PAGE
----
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Course Overviews

Scotland

This is where it all began, the home of golf. It is also where I fell in love with the game. The courses are numerous and spectacular. The style of play, for me, is more interesting and fun than shooting at pins as we do in the USA. You have numerous variables on each shot, you need to take the wind, elevation, firmness, line and more into play on almost every shot. The courses often are not as green as we are used to, the Scots are not as concerned with how the course looks, but how it plays. Every small town has a local course that golfers and nongolfers take pride in. Oh, and let's not forget, the history. Any great golfer has played and won over here, going back hundreds of years. 

There are numerous towns that make for a great home base where you don't have to drive more than 30 minutes to play 4 days or more of great golf, thus avoiding having to pack up and move every day or two. 

The best place in the world for golf trips!

The West Links at North Berwick - 2019 ranking, #37 in the world. Widely considered one of the top 10 match play courses in the world. Founded in 1832, much of the early history of golf took place on the West Links. The course has hosted many national and international championships including final qualifiers for numerous Open Championships. The rolling and mounded fairways are always in view of the sea. Solid ball striking is a must here as there are numerous options on most holes, but you must execute the chosen shot. Architecturally one of the most interesting and copied courses in the world. The course raters for Golf Digest considered this the most fun course in the world and I wholeheartedly agree.  Rickie, Rory, Bubba, Phil, Tiger, Jack, Arnie, Player, Trevino, and many other pros have gone out of their way to play recreational rounds at The West Links.

Most common post-round adjectives - What fun, the wall, gorgeous, wow!, What a blast, welcoming. The Best, Historic, Breathtaking views, 

Carnoustie - The Championship course has hosted seven Open Championships, one Ladies Open, and two Seniors Opens, making it one of the very few to have done so in the UK. It is also an annual host of the Dunhill Links along with Kingsbarns and the Old Course at St. Andrews.  Generally regarded as the most difficult of the Open venues, for those who understand the game a little more, it is probably the fairest Open venue. Without question, this course has the toughest closing stretch of holes anywhere, completing the final four holes with no more than a bogey is a solid accomplishment. The 2016 Scottish Golf Invitational Team was the first team from America to play the Carnoustie Juniors in 20 years. Challenging, but great golf!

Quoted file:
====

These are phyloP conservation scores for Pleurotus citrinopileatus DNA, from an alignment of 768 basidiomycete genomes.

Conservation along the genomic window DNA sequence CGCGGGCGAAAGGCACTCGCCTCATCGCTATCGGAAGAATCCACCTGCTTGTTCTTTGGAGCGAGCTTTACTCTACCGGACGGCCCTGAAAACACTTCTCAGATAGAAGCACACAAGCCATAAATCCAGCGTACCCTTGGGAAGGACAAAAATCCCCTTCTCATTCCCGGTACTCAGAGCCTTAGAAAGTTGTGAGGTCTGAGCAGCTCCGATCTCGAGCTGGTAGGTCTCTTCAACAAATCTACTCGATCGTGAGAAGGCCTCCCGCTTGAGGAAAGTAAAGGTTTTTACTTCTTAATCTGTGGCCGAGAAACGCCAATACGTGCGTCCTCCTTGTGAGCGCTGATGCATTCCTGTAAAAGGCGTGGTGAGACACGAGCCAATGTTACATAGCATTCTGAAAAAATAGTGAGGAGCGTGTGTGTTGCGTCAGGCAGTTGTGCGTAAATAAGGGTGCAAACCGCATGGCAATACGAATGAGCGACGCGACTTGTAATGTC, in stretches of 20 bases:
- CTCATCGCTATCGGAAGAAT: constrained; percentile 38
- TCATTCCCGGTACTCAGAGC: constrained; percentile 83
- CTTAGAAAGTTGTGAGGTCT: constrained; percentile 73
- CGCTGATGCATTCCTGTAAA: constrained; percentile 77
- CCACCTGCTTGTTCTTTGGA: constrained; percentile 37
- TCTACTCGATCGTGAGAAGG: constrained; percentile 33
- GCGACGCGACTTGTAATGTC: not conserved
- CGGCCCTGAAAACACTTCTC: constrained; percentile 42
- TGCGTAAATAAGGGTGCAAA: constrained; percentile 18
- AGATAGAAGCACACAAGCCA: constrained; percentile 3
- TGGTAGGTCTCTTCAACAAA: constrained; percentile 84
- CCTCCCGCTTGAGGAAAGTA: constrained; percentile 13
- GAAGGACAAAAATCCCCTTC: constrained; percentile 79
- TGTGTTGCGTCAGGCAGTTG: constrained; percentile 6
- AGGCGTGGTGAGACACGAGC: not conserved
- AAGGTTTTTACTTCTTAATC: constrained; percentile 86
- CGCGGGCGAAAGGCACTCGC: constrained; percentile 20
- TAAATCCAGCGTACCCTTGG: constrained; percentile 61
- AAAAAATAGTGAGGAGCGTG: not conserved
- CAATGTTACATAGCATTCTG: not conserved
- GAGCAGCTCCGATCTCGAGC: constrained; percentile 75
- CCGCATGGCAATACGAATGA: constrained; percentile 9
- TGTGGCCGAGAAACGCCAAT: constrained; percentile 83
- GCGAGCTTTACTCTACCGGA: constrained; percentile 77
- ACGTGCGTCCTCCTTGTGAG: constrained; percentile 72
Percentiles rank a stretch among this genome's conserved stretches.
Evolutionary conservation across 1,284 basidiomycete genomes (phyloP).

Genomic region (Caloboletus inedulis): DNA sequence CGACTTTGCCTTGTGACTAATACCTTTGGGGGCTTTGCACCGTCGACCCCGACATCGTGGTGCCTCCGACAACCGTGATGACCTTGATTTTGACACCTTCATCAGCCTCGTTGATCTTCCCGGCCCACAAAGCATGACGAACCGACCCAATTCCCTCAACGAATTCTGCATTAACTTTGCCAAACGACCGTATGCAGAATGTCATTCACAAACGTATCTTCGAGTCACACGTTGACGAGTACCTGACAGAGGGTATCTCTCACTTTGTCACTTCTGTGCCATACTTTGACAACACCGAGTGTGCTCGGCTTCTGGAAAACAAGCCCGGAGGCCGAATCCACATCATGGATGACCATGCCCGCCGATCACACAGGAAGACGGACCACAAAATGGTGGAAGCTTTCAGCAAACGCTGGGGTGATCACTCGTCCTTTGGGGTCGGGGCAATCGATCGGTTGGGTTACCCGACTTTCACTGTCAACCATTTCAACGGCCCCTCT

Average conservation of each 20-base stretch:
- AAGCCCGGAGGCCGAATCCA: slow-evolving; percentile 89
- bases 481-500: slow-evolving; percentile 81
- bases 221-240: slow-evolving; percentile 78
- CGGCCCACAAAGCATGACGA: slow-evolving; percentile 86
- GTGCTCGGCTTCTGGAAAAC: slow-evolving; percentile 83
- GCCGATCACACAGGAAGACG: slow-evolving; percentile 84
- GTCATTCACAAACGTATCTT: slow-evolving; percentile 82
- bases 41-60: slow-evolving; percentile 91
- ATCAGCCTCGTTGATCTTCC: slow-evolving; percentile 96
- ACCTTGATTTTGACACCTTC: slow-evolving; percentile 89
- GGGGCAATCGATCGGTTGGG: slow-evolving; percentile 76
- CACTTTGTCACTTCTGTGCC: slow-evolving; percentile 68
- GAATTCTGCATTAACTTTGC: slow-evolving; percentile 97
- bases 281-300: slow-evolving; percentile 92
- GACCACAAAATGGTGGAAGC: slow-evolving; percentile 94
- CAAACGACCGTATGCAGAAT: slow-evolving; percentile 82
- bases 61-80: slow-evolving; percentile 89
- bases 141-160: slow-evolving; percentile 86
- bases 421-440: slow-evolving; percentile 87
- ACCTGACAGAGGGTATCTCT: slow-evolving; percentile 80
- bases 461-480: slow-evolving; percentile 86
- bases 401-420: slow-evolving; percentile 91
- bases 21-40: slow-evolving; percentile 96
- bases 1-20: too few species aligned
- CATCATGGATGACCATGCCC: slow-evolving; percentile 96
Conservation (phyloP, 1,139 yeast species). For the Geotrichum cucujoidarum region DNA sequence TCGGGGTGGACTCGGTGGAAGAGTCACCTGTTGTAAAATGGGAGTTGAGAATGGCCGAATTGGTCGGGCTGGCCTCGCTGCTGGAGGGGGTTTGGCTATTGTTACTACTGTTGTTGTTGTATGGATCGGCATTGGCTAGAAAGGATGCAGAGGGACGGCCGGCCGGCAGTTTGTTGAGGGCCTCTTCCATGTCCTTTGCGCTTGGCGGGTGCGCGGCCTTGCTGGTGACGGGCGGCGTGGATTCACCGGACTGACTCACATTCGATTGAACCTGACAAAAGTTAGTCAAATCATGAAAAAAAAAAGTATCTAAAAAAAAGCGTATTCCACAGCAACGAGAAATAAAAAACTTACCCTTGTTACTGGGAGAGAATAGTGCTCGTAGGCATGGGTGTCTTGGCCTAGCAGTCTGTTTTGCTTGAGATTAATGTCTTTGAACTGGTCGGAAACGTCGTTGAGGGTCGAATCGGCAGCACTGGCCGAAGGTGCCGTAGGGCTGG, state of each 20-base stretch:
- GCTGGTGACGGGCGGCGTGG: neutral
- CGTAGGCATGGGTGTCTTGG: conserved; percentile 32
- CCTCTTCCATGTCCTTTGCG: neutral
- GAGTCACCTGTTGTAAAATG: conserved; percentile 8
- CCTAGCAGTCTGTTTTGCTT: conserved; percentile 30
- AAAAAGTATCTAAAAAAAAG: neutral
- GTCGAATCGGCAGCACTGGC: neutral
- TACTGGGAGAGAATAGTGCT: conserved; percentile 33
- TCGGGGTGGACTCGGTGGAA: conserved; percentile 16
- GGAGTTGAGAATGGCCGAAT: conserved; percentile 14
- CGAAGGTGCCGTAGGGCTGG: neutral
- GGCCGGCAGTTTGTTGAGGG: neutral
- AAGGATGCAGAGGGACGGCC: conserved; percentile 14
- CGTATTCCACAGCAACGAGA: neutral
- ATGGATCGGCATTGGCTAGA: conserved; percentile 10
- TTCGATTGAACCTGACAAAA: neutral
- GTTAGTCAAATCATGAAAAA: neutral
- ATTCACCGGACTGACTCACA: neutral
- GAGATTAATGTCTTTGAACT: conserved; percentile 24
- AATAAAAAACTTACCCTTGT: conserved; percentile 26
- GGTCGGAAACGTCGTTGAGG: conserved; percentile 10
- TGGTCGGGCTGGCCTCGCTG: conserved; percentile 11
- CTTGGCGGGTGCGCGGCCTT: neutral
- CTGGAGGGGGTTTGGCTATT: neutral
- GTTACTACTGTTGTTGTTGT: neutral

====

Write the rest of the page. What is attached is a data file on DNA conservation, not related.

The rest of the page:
Gullane - 2015 and 2018 host of the Scottish Open. #1 course, founded in 1884, climbs up Gullane Hill and offers some spectacular panoramas, the seventh tee looks back to Muirfield and forward toward Edinburgh and Fife. Difficult holes but well designed. Listed as one of the 10 most scenic courses in the world. Plays very firm and fast, great links golf!

#2 course founded in 1898, shorter than #1 very strategic with a wonderful variety of holes. The par 3s are the strength of this course. Most find this to be more enjoyable than #1.

#3 course was founded in 1910 and requires control; there are numerous short holes, but they are well protected by bunkers and heavy rough. The greens are widely considered some of the best in Scotland.  Views of Aberlady Bay and Edinburgh throughout.

Post round adjectives - What views, windy, beautiful, tough, fast running. 

 

The Glen Golf Club - The Glen enjoys a breathtaking clifftop location with many spectacular holes offering views of the Firth of Forth and its islands including the Bass Rock, the world-renowned bird sanctuary. Also known as the East Links, The Glen offers some of the most spectacular views in Scotland. Sitting high above the sea and meandering out toward Bass Rock, then dropping to the shore on the wonderful par 3 13th. Beautiful, fun holes and an incredibly friendly club. The Club opened in 1894.

Post round adjectives - Beautiful, Nice, Friendly, hilly. Exceptional elevated views.

 

Dunbar Golf Club - Opened in 1856, Dunbar has hosted many championships as well as numerous qualifiers for The Open.  Dunbar is another beautiful East Lothian course and other than the newer 3 opening holes, this is one of the most unchanged and historic championship courses in Scotland. Holes 3 to 17 are located on a wonderful section of links land with fun and exciting holes. Most holes at Dunbar play firm to the sea. The par 5 ninth is one of my favorites, starting with a blind uphill tee shot playing down to a well-bunkered green.

Post round adjectives - Traditional, nice, good holes, fun old clubhouse. Great traditional clubhouse, Old School.